Game & Wario review: mini-game factory
Wario may have started as a villain turned platforming star, but he's long since transitioned to a handy repository for Nintendo's zaniest ideas. Game & Wario captures the gonzo spirit of Wario and his bizarre little cast of characters, but it is ultimately only a decent, somewhat uninspired mini-game collection.
That term might be off-putting, especially given the glut of awful ones we saw during the heyday of the Wii. I don't mean it disparagingly, and in fact mini-game collections can be extremely useful tools to show off a wide breadth of experiences -- especially for a console with its own unique control mechanism. The problem is that with very few exceptions, this one covers ground already tread by the launch title Nintendo Land.
Take Arrow, for instance. Wario pulls back a bowstring to launch arrows at approaching enemies, and intermittently raises the GamePad to serve as a shield. The idea itself isn't bad, but it was largely already done in "Takamaru's Ninja Castle" portion of Nintendo Land. Many of the games come down to similarly tried mechanics, like alternating between viewpoints (Kung Fu, Taxi, Shutter), or tilting the GamePad to steer (Ski, Ashley).
A few of the games don't actually need to be on the Wii U at all, and would function just as well on any touch device. Patchwork is a wonderfully simple puzzle game, but nothing about it needs two screens. Bowling is similarly a simple swipe-and-tilt game, as the larger screen only serves an artificial purpose to show your shots afterwards. Bird, the final unlock in single-player, is an homage to the old Game & Watch titles that inspired this game, with all the simplicity that implies.
Two of the standouts, Gamer and Design, hew most closely to the old WarioWare tradition. Gamer is, essentially, a WarioWare game. It adds the clever twist that the young boy, 9-Volt, is in danger of being caught staying up past his bedtime. In this instance, paying attention to the larger screen (to see signs of your approaching mom) while completing the quick WarioWare tasks on the small screen becomes a frantic, fun, and sometimes frustrating exercise. Design similarly has you completing quick tasks in rapid succession, though a few playthroughs reveal they're basically the same tasks in the same order.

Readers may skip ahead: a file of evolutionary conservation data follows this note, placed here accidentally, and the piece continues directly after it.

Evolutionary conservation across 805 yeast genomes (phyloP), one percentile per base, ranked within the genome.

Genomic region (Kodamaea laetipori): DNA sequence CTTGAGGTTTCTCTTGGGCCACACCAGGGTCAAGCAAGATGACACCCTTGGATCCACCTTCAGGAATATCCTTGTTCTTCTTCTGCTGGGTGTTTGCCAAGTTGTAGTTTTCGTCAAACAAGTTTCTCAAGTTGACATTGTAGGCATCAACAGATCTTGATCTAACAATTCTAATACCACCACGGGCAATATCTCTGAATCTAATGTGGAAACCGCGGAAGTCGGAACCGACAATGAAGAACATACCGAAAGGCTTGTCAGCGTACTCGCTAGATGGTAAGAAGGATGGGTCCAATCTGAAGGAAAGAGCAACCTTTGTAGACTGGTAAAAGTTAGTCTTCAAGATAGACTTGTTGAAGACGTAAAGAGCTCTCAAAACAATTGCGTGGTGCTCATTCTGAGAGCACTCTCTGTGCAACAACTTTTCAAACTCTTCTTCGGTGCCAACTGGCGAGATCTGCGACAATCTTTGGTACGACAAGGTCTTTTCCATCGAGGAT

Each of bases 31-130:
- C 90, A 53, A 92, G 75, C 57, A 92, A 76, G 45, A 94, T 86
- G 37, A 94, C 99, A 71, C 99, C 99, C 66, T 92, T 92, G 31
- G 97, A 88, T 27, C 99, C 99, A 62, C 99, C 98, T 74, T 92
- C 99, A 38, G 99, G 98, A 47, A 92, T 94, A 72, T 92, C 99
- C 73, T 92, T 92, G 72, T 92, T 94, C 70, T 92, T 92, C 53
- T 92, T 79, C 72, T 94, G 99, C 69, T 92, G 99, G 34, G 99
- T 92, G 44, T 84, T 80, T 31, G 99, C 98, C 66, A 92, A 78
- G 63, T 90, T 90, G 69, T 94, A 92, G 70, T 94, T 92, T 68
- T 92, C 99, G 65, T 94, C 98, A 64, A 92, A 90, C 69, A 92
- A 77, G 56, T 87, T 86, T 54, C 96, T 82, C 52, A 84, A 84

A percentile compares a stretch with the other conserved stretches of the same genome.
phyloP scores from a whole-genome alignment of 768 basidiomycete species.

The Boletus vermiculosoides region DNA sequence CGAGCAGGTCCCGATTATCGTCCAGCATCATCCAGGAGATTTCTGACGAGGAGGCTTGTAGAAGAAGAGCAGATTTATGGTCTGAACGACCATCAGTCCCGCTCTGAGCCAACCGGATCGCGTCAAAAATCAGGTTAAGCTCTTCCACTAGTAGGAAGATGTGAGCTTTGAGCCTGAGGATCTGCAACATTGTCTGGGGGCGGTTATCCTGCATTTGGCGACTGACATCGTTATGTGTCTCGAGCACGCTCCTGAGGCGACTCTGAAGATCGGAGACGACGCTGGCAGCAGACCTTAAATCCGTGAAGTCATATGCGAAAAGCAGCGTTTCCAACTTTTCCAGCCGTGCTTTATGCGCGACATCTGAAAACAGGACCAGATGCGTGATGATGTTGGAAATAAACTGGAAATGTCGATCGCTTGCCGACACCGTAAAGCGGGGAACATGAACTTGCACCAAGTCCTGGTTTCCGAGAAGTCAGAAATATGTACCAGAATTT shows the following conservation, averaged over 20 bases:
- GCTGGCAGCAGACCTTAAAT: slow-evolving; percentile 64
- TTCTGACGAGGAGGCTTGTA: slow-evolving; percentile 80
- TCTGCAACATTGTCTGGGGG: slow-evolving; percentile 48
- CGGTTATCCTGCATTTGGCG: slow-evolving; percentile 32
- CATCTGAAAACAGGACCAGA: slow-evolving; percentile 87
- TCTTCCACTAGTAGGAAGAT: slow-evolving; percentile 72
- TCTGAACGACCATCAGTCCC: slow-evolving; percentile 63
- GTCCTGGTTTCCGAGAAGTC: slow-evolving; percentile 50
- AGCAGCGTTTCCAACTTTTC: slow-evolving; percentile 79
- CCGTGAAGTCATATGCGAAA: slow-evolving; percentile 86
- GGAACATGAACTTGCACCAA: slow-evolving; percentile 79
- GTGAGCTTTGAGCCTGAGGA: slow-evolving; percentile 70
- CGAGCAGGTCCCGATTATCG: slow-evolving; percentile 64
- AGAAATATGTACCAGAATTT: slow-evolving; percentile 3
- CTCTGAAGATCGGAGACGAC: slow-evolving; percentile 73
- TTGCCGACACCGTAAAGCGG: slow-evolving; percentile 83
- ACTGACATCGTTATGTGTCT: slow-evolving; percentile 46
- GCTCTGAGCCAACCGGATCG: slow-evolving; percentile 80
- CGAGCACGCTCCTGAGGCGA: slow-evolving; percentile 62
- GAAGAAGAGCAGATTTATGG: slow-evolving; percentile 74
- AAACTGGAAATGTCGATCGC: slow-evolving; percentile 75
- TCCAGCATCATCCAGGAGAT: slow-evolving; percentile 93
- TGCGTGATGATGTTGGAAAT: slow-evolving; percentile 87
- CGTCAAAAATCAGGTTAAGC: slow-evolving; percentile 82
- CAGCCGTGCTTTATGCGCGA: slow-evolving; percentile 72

Most of the games have 3-5 levels of difficulty, but none are so deep that they tempted me back all that often. The draw to return seems to be the tokens, which can be cashed in for trinkets in a vending machine. Most of its items are obvious pieces of game advice, but it does randomly hand out inventive little toys and doodads that are entertaining for a few moments at a time.
The multiplayer offerings are a mix of uninspired throwaways and clever ideas as well. The Sketch game is essentially digital Pictionary, and Islands is a simple tossing game. Fruit makes better use of the asynchronous gameplay, having one player watch the TV to pick a thief out of a crowd. Disco lets users trade notes in a rough approximation of music game "highways," but the concept works better than the uneven execution.
Miiverse Sketch, a third function on the main menu, is actually a neat idea that should be implemented into the standard Miiverse. It lets users submit their own words, and tasks players with quickly sketching out that word in only 60 seconds. It gives a bit more meaning to the drawings we've seen littering the Miiverse, but I'm afraid the idea will die when Game & Wario falls out of popularity.
That day is likely to come sooner than later. Mini-game collections are best used as examples of a device's unique functionality. That means that they need to be unique themselves, and too much of Game & Wario feels like it's been done before. Its handful of smart designs provide fleeting thrills, while the rest are unfortunately forgettable. 
Game & Wario
This Game & Wario review was based on a retail copy of the game provided by the publisher. The game is now available on Wii U on disc and Nintendo eShop.